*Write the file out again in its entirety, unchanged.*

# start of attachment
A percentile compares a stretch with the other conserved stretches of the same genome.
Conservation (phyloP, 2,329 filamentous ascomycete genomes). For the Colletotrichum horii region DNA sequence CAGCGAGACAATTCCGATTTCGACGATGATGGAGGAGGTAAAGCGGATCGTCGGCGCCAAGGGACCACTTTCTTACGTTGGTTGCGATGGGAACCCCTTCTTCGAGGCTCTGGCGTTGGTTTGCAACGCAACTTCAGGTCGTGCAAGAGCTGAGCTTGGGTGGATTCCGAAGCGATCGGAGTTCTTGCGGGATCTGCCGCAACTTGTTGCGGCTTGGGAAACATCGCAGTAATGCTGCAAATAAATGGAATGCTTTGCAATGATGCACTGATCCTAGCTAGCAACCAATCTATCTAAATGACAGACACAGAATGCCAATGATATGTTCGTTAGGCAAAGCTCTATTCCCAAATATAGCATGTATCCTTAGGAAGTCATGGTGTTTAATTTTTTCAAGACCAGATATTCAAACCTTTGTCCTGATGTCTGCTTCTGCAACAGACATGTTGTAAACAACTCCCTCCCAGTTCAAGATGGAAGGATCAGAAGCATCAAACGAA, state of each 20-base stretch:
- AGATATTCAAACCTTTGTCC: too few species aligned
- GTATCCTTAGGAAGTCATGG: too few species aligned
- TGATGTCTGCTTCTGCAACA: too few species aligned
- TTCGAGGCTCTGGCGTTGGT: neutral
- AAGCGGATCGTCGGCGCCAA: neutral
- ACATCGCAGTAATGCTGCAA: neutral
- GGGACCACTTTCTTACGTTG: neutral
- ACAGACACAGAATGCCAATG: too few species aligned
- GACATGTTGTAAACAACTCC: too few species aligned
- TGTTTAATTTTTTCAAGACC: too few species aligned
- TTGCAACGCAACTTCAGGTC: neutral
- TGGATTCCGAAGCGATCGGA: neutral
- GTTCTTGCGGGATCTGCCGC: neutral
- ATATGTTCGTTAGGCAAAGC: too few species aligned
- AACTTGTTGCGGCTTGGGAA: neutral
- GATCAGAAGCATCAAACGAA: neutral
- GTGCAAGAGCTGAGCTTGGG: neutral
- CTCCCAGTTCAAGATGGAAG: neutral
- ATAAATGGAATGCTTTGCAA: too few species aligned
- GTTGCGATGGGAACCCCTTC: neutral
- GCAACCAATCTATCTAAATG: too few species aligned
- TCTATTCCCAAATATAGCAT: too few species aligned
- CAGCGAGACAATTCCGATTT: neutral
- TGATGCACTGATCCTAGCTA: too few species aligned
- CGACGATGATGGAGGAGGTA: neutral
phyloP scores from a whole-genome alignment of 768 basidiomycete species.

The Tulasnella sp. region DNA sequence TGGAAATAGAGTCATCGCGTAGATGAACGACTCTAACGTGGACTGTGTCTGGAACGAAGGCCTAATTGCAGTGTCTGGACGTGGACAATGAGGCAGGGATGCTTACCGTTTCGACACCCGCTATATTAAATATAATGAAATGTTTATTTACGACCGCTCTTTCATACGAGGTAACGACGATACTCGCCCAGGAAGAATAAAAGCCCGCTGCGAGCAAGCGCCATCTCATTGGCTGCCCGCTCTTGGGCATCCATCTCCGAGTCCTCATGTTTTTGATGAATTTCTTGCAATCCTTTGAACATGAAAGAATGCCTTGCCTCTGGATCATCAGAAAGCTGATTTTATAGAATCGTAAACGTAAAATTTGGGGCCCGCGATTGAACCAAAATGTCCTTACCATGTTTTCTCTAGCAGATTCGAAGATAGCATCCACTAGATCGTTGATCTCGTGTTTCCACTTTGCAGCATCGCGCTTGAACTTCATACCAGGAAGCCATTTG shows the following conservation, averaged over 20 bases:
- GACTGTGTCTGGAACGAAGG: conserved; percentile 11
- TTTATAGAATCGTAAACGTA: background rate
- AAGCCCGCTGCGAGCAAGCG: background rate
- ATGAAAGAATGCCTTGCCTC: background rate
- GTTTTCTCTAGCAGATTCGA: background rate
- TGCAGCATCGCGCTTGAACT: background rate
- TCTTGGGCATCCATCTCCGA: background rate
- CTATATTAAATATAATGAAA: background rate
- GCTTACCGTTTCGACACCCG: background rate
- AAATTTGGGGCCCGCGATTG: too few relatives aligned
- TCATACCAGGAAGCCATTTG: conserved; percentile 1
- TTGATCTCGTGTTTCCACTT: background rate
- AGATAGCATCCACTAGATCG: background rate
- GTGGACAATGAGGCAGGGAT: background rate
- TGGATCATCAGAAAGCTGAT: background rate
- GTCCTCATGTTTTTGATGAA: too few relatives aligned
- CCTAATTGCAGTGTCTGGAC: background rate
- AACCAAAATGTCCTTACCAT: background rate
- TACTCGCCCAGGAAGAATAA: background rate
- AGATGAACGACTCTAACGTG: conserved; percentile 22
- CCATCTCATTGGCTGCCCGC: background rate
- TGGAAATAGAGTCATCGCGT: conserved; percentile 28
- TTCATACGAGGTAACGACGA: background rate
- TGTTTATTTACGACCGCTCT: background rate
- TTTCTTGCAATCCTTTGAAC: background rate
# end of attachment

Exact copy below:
A percentile compares a stretch with the other conserved stretches of the same genome.
Conservation (phyloP, 2,329 filamentous ascomycete genomes). For the Colletotrichum horii region DNA sequence CAGCGAGACAATTCCGATTTCGACGATGATGGAGGAGGTAAAGCGGATCGTCGGCGCCAAGGGACCACTTTCTTACGTTGGTTGCGATGGGAACCCCTTCTTCGAGGCTCTGGCGTTGGTTTGCAACGCAACTTCAGGTCGTGCAAGAGCTGAGCTTGGGTGGATTCCGAAGCGATCGGAGTTCTTGCGGGATCTGCCGCAACTTGTTGCGGCTTGGGAAACATCGCAGTAATGCTGCAAATAAATGGAATGCTTTGCAATGATGCACTGATCCTAGCTAGCAACCAATCTATCTAAATGACAGACACAGAATGCCAATGATATGTTCGTTAGGCAAAGCTCTATTCCCAAATATAGCATGTATCCTTAGGAAGTCATGGTGTTTAATTTTTTCAAGACCAGATATTCAAACCTTTGTCCTGATGTCTGCTTCTGCAACAGACATGTTGTAAACAACTCCCTCCCAGTTCAAGATGGAAGGATCAGAAGCATCAAACGAA, state of each 20-base stretch:
- AGATATTCAAACCTTTGTCC: too few species aligned
- GTATCCTTAGGAAGTCATGG: too few species aligned
- TGATGTCTGCTTCTGCAACA: too few species aligned
- TTCGAGGCTCTGGCGTTGGT: neutral
- AAGCGGATCGTCGGCGCCAA: neutral
- ACATCGCAGTAATGCTGCAA: neutral
- GGGACCACTTTCTTACGTTG: neutral
- ACAGACACAGAATGCCAATG: too few species aligned
- GACATGTTGTAAACAACTCC: too few species aligned
- TGTTTAATTTTTTCAAGACC: too few species aligned
- TTGCAACGCAACTTCAGGTC: neutral
- TGGATTCCGAAGCGATCGGA: neutral
- GTTCTTGCGGGATCTGCCGC: neutral
- ATATGTTCGTTAGGCAAAGC: too few species aligned
- AACTTGTTGCGGCTTGGGAA: neutral
- GATCAGAAGCATCAAACGAA: neutral
- GTGCAAGAGCTGAGCTTGGG: neutral
- CTCCCAGTTCAAGATGGAAG: neutral
- ATAAATGGAATGCTTTGCAA: too few species aligned
- GTTGCGATGGGAACCCCTTC: neutral
- GCAACCAATCTATCTAAATG: too few species aligned
- TCTATTCCCAAATATAGCAT: too few species aligned
- CAGCGAGACAATTCCGATTT: neutral
- TGATGCACTGATCCTAGCTA: too few species aligned
- CGACGATGATGGAGGAGGTA: neutral
phyloP scores from a whole-genome alignment of 768 basidiomycete species.

The Tulasnella sp. region DNA sequence TGGAAATAGAGTCATCGCGTAGATGAACGACTCTAACGTGGACTGTGTCTGGAACGAAGGCCTAATTGCAGTGTCTGGACGTGGACAATGAGGCAGGGATGCTTACCGTTTCGACACCCGCTATATTAAATATAATGAAATGTTTATTTACGACCGCTCTTTCATACGAGGTAACGACGATACTCGCCCAGGAAGAATAAAAGCCCGCTGCGAGCAAGCGCCATCTCATTGGCTGCCCGCTCTTGGGCATCCATCTCCGAGTCCTCATGTTTTTGATGAATTTCTTGCAATCCTTTGAACATGAAAGAATGCCTTGCCTCTGGATCATCAGAAAGCTGATTTTATAGAATCGTAAACGTAAAATTTGGGGCCCGCGATTGAACCAAAATGTCCTTACCATGTTTTCTCTAGCAGATTCGAAGATAGCATCCACTAGATCGTTGATCTCGTGTTTCCACTTTGCAGCATCGCGCTTGAACTTCATACCAGGAAGCCATTTG shows the following conservation, averaged over 20 bases:
- GACTGTGTCTGGAACGAAGG: conserved; percentile 11
- TTTATAGAATCGTAAACGTA: background rate
- AAGCCCGCTGCGAGCAAGCG: background rate
- ATGAAAGAATGCCTTGCCTC: background rate
- GTTTTCTCTAGCAGATTCGA: background rate
- TGCAGCATCGCGCTTGAACT: background rate
- TCTTGGGCATCCATCTCCGA: background rate
- CTATATTAAATATAATGAAA: background rate
- GCTTACCGTTTCGACACCCG: background rate
- AAATTTGGGGCCCGCGATTG: too few relatives aligned
- TCATACCAGGAAGCCATTTG: conserved; percentile 1
- TTGATCTCGTGTTTCCACTT: background rate
- AGATAGCATCCACTAGATCG: background rate
- GTGGACAATGAGGCAGGGAT: background rate
- TGGATCATCAGAAAGCTGAT: background rate
- GTCCTCATGTTTTTGATGAA: too few relatives aligned
- CCTAATTGCAGTGTCTGGAC: background rate
- AACCAAAATGTCCTTACCAT: background rate
- TACTCGCCCAGGAAGAATAA: background rate
- AGATGAACGACTCTAACGTG: conserved; percentile 22
- CCATCTCATTGGCTGCCCGC: background rate
- TGGAAATAGAGTCATCGCGT: conserved; percentile 28
- TTCATACGAGGTAACGACGA: background rate
- TGTTTATTTACGACCGCTCT: background rate
- TTTCTTGCAATCCTTTGAAC: background rate